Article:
Ok, so I'm a bit of a dinosaur when it comes to help files. I still like the WinHelp format. Short, sharp, FAST, and to the point. No pretentious fancy links and skins – just documented help.
I remember the days when you could actually find help quickly, because it used to be on your PC and not way out there in the ether. All you had to do was click on the question mark in the toolbar [?] and point to an item – and nine times out of ten, you found the answer or information that you needed.
My recent experience with the help feature in Microsoft Office 2007 wasn't as successful. I needed to create a distribution list, but I couldn't remember how. Hmmm… menu click, menu click, menu click… Since that didn't work, I decided to look it up in the help file by clicking Help | Microsoft Office Outlook Help.
The Help dialog box is already emblazoned with numerous help topics. I tried the two most logical choices: "E-mail accounts and profiles" and "Contacts." That was pointless. Next, I entered "distribution list" in the text box and clicked Search. When it returned 100 entries, I thought, "Wow! There must be a lot of help on distribution list!"
However, when I examined the first 25 help items, not one of the entries made any reference to distribution. What I did see was information about lists, such as "Manage the Product and Service Items List in Business Contact Manager." Sure, that little snippet of information might come in handy some day, but it wasn't quite what I was looking for.
I tried the next 25 items, confident that help wasn't that far away. And then I navigated through the remainder of the search results… still no luck.
Maybe if I just searched for "distribution," I would find the information I needed – and I was hopeful when it returned only 35 help entries. Nope. One of the "distribution" help entries was "Introduction to RSS." Well, it did have a single use of the word "distribution," so I guess it qualified.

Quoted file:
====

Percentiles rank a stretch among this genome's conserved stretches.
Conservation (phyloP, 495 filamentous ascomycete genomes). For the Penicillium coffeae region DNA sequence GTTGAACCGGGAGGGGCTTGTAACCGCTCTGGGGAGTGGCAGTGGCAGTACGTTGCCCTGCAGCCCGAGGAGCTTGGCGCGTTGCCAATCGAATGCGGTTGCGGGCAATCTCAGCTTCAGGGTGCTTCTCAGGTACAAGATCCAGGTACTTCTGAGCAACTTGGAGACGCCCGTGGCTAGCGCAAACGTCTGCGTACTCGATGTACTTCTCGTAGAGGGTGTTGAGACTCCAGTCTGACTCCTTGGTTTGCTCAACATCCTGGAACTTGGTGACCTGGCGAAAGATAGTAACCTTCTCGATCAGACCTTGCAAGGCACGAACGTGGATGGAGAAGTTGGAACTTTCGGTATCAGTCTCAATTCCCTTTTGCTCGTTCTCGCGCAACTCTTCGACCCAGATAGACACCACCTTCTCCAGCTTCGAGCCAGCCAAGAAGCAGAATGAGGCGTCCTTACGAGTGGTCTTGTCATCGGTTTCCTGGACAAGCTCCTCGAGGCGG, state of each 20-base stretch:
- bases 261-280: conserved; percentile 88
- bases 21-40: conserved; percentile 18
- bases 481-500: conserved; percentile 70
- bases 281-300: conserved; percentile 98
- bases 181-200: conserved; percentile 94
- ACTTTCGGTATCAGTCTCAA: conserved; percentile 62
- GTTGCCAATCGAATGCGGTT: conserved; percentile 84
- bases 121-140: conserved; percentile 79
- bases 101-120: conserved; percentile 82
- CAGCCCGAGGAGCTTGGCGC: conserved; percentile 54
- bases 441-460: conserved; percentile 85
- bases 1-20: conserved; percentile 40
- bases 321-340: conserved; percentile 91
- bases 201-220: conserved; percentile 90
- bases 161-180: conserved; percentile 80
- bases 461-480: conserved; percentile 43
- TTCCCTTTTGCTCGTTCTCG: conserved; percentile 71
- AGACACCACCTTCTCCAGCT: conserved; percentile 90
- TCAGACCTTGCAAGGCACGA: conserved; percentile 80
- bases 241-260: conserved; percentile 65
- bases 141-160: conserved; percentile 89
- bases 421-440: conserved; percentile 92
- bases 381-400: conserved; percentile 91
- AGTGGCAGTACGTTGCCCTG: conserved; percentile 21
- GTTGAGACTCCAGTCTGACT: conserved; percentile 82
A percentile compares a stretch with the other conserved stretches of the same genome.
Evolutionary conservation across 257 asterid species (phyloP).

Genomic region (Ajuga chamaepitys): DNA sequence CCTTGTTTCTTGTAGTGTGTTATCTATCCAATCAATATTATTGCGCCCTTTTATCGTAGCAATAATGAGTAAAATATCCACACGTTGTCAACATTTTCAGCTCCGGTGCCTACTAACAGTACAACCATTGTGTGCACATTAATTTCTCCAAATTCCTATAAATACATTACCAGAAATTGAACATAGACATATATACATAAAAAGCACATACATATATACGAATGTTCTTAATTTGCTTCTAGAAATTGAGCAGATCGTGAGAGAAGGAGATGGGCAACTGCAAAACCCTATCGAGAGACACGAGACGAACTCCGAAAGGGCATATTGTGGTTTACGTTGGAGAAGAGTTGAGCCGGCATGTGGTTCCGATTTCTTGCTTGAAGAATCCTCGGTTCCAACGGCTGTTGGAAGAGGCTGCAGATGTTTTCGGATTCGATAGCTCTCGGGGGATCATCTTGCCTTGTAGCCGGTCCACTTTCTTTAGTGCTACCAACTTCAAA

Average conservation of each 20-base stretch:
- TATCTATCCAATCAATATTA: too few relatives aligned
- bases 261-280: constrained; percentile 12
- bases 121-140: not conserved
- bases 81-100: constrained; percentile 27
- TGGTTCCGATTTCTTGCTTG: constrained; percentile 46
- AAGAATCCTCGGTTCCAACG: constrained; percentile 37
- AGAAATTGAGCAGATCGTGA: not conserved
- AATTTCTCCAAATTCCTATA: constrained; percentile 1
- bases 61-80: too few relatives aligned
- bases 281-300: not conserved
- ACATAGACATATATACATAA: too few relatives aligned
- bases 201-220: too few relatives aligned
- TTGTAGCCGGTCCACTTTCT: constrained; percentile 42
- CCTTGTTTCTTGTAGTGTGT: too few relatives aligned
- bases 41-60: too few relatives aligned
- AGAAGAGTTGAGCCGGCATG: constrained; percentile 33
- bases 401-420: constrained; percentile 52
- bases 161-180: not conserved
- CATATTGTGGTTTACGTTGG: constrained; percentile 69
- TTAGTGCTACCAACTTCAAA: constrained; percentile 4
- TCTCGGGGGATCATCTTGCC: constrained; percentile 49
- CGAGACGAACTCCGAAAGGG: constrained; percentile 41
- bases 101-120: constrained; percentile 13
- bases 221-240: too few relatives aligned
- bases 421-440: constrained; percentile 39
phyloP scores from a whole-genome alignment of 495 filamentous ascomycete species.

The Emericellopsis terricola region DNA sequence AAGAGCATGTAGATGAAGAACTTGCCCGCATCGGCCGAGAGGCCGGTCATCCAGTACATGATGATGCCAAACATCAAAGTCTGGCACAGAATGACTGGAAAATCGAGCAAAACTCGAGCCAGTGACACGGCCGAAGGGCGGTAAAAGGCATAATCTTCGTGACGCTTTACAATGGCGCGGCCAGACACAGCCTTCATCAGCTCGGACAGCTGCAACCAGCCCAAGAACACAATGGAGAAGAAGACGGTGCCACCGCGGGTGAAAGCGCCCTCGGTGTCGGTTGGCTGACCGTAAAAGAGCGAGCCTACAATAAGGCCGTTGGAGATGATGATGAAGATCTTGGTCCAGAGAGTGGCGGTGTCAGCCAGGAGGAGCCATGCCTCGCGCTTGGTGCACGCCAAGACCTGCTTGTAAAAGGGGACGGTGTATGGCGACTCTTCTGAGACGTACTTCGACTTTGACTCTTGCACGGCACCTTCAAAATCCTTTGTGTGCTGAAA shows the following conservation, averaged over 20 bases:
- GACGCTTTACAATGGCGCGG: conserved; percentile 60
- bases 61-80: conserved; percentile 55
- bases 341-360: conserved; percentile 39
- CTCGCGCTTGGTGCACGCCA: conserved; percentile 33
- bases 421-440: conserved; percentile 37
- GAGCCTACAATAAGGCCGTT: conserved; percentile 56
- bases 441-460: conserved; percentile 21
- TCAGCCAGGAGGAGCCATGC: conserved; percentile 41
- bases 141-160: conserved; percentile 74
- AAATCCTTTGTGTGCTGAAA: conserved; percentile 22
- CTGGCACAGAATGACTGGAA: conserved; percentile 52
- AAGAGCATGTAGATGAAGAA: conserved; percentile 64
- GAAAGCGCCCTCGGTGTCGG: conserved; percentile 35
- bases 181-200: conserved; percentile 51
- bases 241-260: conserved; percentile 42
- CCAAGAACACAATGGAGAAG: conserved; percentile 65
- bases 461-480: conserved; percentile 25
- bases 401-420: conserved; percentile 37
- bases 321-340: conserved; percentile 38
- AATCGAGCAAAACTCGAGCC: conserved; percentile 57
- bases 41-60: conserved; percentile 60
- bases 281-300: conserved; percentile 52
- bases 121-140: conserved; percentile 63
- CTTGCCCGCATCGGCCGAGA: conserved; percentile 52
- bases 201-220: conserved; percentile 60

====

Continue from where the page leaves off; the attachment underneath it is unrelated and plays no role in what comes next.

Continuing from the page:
So, what does Microsoft call its Outlook distribution lists? You would think that, if they are indeed called "distribution lists," any reference to such lists would need to use the word "distribution" and therefore, just like the inclusion of the word in the RSS topic, it should appear in the help entries when you search for "distribution."
As my last resort – which probably should have been my first choice – I used Google. I entered "outlook distribution list," and every single one of the first 10 hits had "outlook distribution list" in the URL. Coincidentally, the second and third search hits were located on the office.microsoft.com/en-us Web site. However, I also found the answer I needed in the first search hit at About.com.
I don't doubt that HTML/chm help files, properly created, have their place, but for simple online readable help information, WinHelp was (and is) hard to beat. Microsoft Outlook 2007's Help feature, which produced a vast array of unrelated and unnecessary topics that I had to manually wade through, is the most unhelpful help I've found to date.
What is your experience with application help information? Do you think that application help is less helpful than it used to be? Is the Internet your first choice for finding answers to application and program use?
Sonja Thompson started at TechRepublic in October 1999. She is a former Senior Editor at TechRepublic.